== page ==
Academic journal article Texas Review of Law & Politics

Protecting Diverse Thought in the Free Marketplace of Ideas: Conservatism and Free Speech in Higher Education

Academic journal article Texas Review of Law & Politics

Protecting Diverse Thought in the Free Marketplace of Ideas: Conservatism and Free Speech in Higher Education

Article excerpt

I. FREEDOM OF EXPRESSION IS UNDER ATTACK

Colleges and universities are supposed to represent the pinnacle of thought, inquiry, discovery, and innovation in a free society. It is only through the consideration of all perspectives that we can increase our chances of finding objective truths based upon reason, logic, and tempered emotion. In contrast, the exclusion of ideologies or perspectives that some may find to be unpleasant or uncomfortable undermines what is arguably the primary purpose of higher education. The supreme Court has repeatedly described the overall purpose of the university as a duty to "maintain[] a free and robust marketplace of ideas."1 The concept of the marketplace of ideas was used to justify the decision in Healy v. James, where the Court ruled that a decision not to recognize the students for a Democratic society as a campus organization was based upon a fear of disruption and therefore violated their First Amendment rights.2 The marketplace of ideas was described by the Court in the wake of the loyalty oaths that were used during the Age of McCarthyism to ferret out subversives when Chief Justice Warren wrote: "Teachers and students must always remain free to inquire, to study and to evaluate . . . otherwise our civilization will stagnate and die."3

As a result of a rising tide of political orthodoxy, the free marketplace of ideas is becoming more of an echo chamber, and the free-speech rights of conservatives are under attack. According to the Foundation for Individual Rights in Education (FIRE), freedom of expression is in "greater risk now than any time in recent history."4 Conservative speakers are being excluded under threats of violence and rioting.5 Conservative students are being harassed and intimidated for expressing ideas that contradict progressive orthodoxy.6 Conservative professors are routinely excluded from consideration for job opportunities, grants, and publications.7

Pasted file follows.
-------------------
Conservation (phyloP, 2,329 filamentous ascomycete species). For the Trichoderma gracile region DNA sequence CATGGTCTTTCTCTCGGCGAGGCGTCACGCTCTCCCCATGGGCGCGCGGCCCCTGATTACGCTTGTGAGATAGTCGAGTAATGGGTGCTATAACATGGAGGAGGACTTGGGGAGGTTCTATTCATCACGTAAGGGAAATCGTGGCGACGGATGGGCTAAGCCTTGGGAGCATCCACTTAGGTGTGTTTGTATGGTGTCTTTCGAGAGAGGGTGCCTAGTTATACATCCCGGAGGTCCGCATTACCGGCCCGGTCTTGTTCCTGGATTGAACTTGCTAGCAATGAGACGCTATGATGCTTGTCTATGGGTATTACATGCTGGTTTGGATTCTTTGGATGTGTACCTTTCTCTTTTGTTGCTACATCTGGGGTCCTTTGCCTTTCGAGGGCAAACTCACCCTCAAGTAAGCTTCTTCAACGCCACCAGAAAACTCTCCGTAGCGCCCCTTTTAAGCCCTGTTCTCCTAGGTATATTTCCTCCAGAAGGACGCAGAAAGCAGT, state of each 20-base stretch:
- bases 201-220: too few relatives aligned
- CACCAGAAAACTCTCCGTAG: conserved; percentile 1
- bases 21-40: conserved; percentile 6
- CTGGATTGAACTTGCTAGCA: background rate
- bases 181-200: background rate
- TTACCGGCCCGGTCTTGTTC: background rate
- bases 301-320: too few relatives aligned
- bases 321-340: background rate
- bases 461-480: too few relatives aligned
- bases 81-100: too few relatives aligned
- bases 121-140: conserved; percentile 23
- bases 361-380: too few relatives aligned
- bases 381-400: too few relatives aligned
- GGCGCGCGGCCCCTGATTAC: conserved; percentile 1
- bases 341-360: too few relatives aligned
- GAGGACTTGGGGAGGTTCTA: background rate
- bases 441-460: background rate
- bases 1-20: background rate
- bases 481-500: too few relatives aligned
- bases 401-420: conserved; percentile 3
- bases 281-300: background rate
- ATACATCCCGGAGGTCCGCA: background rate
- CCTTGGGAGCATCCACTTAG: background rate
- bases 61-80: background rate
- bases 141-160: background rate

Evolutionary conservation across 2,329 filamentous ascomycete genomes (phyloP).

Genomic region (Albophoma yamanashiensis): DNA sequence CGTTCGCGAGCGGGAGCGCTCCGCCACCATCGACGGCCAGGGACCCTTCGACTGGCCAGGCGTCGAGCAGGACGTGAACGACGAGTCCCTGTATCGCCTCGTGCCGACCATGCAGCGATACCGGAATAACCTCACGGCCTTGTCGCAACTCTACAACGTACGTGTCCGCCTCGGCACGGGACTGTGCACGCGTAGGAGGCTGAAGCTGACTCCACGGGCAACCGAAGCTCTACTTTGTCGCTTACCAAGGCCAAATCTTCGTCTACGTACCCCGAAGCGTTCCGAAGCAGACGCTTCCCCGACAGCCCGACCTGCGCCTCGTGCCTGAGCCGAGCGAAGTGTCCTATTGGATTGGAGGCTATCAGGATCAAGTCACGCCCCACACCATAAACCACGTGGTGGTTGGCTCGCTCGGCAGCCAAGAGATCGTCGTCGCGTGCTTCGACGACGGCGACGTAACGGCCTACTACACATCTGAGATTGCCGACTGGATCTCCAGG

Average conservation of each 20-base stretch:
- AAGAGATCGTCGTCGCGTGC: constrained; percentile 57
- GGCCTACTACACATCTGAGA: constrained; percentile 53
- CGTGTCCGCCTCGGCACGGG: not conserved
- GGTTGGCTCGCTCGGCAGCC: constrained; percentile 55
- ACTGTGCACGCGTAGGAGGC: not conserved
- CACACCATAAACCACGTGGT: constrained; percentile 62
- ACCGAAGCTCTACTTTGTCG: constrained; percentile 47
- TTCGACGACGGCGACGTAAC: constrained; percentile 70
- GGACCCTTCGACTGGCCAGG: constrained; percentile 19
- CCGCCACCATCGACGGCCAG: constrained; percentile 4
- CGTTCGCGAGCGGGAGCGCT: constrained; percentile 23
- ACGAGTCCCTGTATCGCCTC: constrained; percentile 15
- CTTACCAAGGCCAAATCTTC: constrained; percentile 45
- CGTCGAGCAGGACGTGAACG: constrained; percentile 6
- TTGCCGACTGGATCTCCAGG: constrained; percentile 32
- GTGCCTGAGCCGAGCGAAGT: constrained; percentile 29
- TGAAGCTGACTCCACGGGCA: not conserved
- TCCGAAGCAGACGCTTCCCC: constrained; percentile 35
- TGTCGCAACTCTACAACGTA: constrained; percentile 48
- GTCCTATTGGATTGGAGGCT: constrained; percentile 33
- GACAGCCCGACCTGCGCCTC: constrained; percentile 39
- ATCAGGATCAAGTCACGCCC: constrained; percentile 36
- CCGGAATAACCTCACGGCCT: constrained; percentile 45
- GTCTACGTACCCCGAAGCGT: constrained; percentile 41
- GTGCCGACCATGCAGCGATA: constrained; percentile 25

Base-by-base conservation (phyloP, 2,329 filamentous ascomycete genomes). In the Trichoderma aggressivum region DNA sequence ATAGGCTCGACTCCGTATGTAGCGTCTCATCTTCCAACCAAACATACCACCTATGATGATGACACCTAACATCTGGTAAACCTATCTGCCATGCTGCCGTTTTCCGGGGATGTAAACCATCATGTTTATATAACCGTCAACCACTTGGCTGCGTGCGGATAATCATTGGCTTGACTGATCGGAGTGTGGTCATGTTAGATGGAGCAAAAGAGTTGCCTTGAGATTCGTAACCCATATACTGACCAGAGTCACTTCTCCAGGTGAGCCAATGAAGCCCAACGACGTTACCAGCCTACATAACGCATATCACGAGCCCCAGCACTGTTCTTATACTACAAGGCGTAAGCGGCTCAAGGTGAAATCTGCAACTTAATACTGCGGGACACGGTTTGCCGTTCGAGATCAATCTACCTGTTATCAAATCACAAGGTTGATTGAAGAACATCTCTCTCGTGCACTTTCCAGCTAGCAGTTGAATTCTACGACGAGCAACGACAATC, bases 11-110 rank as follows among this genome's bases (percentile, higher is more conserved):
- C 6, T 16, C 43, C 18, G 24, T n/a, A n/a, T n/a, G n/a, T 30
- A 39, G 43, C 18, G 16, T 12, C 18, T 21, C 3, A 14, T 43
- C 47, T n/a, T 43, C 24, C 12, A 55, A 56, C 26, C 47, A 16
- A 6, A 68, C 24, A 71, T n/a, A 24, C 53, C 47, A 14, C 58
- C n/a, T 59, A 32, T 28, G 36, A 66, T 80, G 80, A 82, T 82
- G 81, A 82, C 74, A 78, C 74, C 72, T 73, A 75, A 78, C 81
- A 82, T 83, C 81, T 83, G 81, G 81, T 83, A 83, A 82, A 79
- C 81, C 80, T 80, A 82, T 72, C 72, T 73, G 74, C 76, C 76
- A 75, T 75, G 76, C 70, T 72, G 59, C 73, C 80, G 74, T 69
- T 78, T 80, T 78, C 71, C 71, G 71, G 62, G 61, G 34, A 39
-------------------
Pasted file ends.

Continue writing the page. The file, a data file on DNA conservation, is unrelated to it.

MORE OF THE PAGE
In January of 2017, we witnessed the antithesis of freedom of expression on college campuses when riots erupted before the start of a speech scheduled to be delivered by Milo Yiannopoulos at the University of California, Berkeley. In response to requests to cancel Yiannopoulos's appearance, a message sent out by the Chancellor of the University of California, Berkeley endorsed ideals of free speech while tacitly supporting the views of a violent movement designed to limit the free marketplace of ideas.8 The mayhem that ensued may have been the intended outcome, as evidenced by the fact that the police on that night made just one arrest at the protest.9 In fact, several reports insinuate that the Berkeley Police received direct orders to stand down.10

In the message referenced above, the Chancellor of UC Berkeley, Nicholas Dirks, made the following statement:

In our view, Mr. Yiannopoulos is a troll and provocateur who uses odious behavior in part to "entertain," but also to deflect any serious engagement with ideas. He has been widely and rightly condemned for engaging in hate speech directed at a wide range of groups and individuals, as well as for disparaging and ridiculing individual audience members, particularly members of the LGBTQ community.11

How exactly is this message designed to promote a climate of tolerance for divergent viewpoints? Does Chancellor Dirks know that hate speech still deserves First Amendment protection? Does Chancellor Dirks know that Mr. Yiannopoulos is gay?

On the UC Berkeley Division of Equity and Inclusion webpage, the school makes the following declarations: "We are committed to ensuring freedom of expression and dialogue that elicits the full spectrum of views held by our varied communities," and "[w]e respect the differences as well as the commonalities that bring us together and call for civility and respect in our personal interactions."12 The Chancellor's message appears to fall short of these ideals, as does the behavior of many on and around the Berkeley campus. …

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